The ongoing rise of the Spanish company is partly to do with this little crossover. During the first seven months of 2018, overall deliveries numbered 342,700 vehicles. That was the highest tally in the division’s long history. Even better, of the total, more than 52,000 were registered in July, that number being a year-on-year surge of 36 per cent. The previous July record, which was 46,200, had been set way back in 2001.
The 4,138mm long Arona has links to the larger Škoda Karoq, although next year’s additional Škoda crossover will be a closer relative. It can be thought of as a kind of taller Ibiza even though it is 79mm longer and 99mm taller than the five-door B segment hatchback. With a capacity of 400 litres, the generously sized boot beats that of its brother by 108 litres.
The media was shown this model at an event in in June 2017, the public debut taking place at the Frankfurt IAA three months later. It went on sale across Europe from late 2017 with a UK release in February.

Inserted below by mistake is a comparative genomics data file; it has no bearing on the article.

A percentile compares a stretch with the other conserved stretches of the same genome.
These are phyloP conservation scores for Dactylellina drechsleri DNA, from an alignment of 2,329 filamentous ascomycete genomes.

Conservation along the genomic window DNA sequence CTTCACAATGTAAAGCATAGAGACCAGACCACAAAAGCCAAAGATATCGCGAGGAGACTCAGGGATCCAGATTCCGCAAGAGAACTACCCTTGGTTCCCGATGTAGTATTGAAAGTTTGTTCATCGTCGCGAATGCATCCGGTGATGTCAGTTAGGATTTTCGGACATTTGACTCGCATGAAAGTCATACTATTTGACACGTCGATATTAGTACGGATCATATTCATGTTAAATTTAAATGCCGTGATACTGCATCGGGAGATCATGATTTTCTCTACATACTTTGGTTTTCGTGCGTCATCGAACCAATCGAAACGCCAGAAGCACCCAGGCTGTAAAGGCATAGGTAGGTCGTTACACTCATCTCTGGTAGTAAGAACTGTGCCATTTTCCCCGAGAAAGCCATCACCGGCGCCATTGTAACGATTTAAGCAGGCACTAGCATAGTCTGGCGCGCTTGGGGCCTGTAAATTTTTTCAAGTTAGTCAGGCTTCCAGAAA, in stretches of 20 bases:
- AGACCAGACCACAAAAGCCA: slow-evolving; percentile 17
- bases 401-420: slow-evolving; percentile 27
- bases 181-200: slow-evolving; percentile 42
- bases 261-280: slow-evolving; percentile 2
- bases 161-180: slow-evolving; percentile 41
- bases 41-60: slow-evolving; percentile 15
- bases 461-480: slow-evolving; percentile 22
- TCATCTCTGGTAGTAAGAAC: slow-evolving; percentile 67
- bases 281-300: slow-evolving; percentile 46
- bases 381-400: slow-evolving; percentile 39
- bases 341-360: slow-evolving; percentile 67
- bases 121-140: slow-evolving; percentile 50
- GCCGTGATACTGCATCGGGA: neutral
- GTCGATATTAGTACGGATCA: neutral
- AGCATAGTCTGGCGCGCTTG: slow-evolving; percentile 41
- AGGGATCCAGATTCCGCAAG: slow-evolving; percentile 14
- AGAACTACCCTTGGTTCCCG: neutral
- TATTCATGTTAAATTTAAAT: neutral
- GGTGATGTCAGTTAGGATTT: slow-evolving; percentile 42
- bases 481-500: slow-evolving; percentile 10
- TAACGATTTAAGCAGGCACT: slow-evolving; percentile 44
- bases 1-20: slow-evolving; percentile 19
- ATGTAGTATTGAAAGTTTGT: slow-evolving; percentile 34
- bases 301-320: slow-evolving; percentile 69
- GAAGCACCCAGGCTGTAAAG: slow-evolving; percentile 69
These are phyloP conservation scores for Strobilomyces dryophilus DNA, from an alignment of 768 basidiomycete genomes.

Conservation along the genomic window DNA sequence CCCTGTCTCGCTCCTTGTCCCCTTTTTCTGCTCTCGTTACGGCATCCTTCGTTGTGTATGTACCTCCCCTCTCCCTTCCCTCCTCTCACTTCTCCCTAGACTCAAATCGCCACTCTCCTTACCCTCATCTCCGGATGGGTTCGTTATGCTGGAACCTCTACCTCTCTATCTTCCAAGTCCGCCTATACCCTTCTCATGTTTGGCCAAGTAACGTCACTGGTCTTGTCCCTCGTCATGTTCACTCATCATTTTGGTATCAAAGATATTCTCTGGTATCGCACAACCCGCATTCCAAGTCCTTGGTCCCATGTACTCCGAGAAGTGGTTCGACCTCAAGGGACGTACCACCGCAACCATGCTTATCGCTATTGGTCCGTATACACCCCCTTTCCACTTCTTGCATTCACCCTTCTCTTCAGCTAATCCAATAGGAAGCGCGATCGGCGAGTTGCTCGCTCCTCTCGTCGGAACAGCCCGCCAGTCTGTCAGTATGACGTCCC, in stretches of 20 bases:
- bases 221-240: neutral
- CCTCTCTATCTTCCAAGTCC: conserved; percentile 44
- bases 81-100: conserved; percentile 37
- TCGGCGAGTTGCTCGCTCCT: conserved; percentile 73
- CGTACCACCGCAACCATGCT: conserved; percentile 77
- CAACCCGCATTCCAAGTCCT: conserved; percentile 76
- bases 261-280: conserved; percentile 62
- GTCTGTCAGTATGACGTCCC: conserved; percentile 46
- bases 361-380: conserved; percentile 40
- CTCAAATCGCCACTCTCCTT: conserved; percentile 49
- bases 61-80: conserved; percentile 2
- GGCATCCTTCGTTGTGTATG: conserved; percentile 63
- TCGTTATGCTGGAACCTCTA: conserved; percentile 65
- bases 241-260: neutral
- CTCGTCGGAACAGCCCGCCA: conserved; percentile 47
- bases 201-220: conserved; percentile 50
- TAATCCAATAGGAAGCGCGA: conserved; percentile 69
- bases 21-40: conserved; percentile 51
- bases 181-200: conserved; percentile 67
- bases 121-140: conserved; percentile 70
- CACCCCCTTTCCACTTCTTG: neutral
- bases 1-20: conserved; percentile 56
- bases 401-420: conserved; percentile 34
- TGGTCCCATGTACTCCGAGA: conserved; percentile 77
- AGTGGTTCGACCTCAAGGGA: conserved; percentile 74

First Africa then China
SEAT is slowly being launched in new countries or in certain cases – China – returning to the market.
While production is based at Martorell, in July, SEAT added some low-scale SKD assembly at a plant in Algeria. Expected to be a growing operation, the Relizane factory also now makes the León from kits, the facility having started off with the Ibiza in July 2017.
The Spanish marque is slowly being launched in new countries or in certain cases, returning to the market. China is a case in point, although the strategy there is in marked contrast to what happened last time the Volkswagen Group tried to make a success of SEAT in the PRC. There is a lot of careful planning going on and the introduction won’t take place until 2020/2021.
In July, Volkswagen Group China told the media that it had signed an MoU with Anhui Jianghuai Automobile Group (JAC) and SEAT S.A. The three groups will together establish an R&D centre with a focus on developing electric vehicles, connectivity and autonomous driving technology. There will be a ‘platform for battery electric vehicles’ too. The last of these points is believed to mean the localisation of Volkswagen AG’s Modularer Elektrifizierungsbaukasten (Modular Electric Drive Kit).
Under the MoU, SEAT becomes a shareholder in JAC Volkswagen, through either a capital increase of JAC Volkswagen or a share transfer from VW Group China.